Across Scotland, 30 of Scotland’s 32 Councils are using PPP to rebuild or refurbish around 300 schools by 2009. In order to satisfy the preference of multinational construction companies for new-build rather than refurbishments, Councils are rebuilding a significant proportion of new schools in new locations, often on greenfield sites. Many Councils are also selling the existing school sites – including open space, such as playing fields – for housing development.

The results of a HWCAG survey covering 30 Councils and 268 schools suggests that c.130 ha (c.320 acres) of public greenspace across Scotland is currently earmarked for development, or is already being built on, as a result of schools PPP projects. Equivalent to over 180 full-size football pitches, this loss of open space encompasses, parkland, playing fields, recreation grounds, amenity space and informal greenspace.

This is happening predominantly in the urban areas in and around the Central Belt – in South Lanarkshire, Falkirk, North Lanarkshire, Renfrewshire, Glasgow and Edinburgh – but also in Stirling, the Highlands, Aberdeen, Dundee and Clackmannanshire.

The sale of over 140 school sites is also leading to a reduction in the net stock of open space in urban areas, an increase in housing density and a decrease in the accessibility of facilities.

This is happening for three reasons.

  1. Some Councils are failing to respect national planning policy guidance. Many have failed to carry out any monitoring of open space or to take a strategic approach to open space issues. Worst of all, some Councils – South Lanarkshire, Stirling and Highland councils are cited as examples in the survey – have engaged in questionable tactics to over-ride local plans and avoid consultation with local communities on contentious PPP schools projects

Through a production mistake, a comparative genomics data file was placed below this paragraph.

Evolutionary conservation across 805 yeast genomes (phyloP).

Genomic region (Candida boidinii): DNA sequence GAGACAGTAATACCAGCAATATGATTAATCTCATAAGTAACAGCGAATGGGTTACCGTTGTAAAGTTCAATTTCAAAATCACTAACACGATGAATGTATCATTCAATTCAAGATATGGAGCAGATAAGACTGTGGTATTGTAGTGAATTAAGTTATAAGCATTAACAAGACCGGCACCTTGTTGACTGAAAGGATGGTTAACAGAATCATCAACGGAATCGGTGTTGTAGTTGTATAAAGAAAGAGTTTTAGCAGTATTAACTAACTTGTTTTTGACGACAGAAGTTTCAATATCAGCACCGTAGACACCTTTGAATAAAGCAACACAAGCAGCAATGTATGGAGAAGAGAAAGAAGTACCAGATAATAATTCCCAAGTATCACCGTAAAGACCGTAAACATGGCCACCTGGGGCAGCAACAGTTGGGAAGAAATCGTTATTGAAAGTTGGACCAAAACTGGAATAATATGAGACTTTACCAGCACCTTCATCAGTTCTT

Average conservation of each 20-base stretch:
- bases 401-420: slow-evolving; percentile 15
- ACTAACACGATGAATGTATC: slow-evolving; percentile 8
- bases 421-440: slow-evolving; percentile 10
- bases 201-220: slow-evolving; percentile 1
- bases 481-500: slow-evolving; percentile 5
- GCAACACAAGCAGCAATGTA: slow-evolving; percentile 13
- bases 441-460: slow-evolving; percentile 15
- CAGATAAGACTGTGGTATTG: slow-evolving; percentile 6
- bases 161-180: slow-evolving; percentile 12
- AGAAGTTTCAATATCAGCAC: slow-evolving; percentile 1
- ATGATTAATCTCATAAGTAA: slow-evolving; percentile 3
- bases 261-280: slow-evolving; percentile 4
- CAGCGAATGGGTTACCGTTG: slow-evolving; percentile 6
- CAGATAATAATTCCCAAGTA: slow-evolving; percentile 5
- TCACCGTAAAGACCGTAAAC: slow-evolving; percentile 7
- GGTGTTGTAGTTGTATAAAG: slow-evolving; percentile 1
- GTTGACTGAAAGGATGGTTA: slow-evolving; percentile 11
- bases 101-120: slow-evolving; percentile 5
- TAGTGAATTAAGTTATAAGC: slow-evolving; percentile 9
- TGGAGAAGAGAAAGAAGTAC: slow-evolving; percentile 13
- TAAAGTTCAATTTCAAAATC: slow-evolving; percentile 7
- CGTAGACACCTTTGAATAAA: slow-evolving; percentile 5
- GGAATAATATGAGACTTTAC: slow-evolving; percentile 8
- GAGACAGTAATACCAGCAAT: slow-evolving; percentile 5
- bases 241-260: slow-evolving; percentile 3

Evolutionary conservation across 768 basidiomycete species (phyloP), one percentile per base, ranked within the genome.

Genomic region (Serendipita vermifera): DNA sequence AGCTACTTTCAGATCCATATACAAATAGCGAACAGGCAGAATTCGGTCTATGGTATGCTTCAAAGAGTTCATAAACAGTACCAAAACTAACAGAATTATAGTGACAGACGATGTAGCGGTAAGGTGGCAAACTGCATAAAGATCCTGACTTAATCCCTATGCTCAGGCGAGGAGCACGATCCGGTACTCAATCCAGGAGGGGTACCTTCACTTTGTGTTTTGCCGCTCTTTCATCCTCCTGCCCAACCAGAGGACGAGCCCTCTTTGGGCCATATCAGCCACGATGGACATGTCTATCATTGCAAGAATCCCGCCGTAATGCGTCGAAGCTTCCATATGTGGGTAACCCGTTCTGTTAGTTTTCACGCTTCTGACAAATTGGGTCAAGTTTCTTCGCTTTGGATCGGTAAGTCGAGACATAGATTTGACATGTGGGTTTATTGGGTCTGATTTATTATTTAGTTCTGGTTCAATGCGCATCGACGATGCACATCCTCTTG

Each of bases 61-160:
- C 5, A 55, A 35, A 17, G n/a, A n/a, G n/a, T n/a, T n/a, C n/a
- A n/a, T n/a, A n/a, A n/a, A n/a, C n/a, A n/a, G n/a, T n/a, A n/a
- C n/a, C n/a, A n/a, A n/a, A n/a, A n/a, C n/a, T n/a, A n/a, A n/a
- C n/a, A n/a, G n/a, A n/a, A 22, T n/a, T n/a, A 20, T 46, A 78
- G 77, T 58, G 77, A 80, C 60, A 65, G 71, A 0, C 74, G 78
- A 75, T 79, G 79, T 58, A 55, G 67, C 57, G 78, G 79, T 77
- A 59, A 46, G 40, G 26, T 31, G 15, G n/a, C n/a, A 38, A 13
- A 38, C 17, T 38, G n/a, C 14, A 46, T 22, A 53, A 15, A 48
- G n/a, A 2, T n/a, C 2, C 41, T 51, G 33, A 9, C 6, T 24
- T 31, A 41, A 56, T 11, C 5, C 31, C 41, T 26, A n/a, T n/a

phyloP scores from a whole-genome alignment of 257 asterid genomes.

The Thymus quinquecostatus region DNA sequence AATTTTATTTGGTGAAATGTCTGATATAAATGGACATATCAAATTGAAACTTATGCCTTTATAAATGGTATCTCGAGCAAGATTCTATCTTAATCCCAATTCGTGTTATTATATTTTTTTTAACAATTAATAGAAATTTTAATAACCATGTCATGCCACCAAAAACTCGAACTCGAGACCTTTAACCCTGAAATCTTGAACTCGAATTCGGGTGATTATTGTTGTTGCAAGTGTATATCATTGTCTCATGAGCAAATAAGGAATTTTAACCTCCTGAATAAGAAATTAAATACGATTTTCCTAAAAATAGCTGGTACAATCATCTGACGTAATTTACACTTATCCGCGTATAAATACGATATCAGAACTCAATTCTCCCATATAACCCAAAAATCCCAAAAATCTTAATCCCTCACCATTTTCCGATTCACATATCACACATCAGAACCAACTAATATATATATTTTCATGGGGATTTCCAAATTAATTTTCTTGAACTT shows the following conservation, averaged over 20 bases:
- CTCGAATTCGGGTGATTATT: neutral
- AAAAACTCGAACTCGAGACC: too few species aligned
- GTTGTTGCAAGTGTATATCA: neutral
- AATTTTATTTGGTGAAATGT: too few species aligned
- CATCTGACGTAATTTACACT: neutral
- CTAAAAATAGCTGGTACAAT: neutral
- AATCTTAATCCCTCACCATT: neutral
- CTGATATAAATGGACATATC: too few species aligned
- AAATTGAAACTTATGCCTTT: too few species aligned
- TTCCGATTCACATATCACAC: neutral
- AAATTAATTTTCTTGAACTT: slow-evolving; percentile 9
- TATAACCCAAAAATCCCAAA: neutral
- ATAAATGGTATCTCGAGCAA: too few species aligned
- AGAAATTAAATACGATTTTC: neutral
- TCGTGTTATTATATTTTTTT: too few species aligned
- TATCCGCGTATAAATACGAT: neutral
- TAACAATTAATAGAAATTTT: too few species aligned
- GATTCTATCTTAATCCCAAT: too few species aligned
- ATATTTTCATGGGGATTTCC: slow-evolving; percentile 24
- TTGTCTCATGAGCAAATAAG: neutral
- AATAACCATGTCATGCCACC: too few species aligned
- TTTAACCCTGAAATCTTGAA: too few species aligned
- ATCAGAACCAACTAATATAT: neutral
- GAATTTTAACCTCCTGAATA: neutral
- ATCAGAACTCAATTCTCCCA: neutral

2. The statutory consultation process is not effective in protecting open space. The views of Scottish Natural Heritage can be ignored, while the remit of Sportscotland is too narrow to protect greenspace.
  3. The Scottish Executive is either willfully or unconsciously ignoring the loss of open space and the failures of the planning system associated with PPP schools projects. Ministers rarely intervene to ‘call in’ planning applications damaging greenspace. Like Councils, they have also failed to monitor the loss of open space in Scotland. Lastly, the current proposals to reform the planning system will be too late to have an effect on the loss of open space associated with PPP.

The survey has been carried out by HWCAG (Holmhills Wood Community Park Action Group), based in South Lanarkshire. The survey was carried out during August-October 2005 through FOI requests for details of open space loss associated with PPP schools projects, cross-checked through other published Council information sources, such as Council committee minutes, site plans, local plans and PPP project information. The survey covered over 90% of the PPP schools planned, underway or completed in Scotland.
For further information on the case studies of individual Councils, please contact:

South Lanarkshire: Chris Kelly, Chair, Holmhills Wood Community Park Action Group
Email: saveholmhillspark@btinternet.com)

Stirling: Murray Dickie, Torbrex Community Council.  Email: murray.dickie@btinternet.com

Highlands (Dingwall): Morris Grant, Vice-Chair, Dingwall Community Council. Email: mgfasgadh@msn.com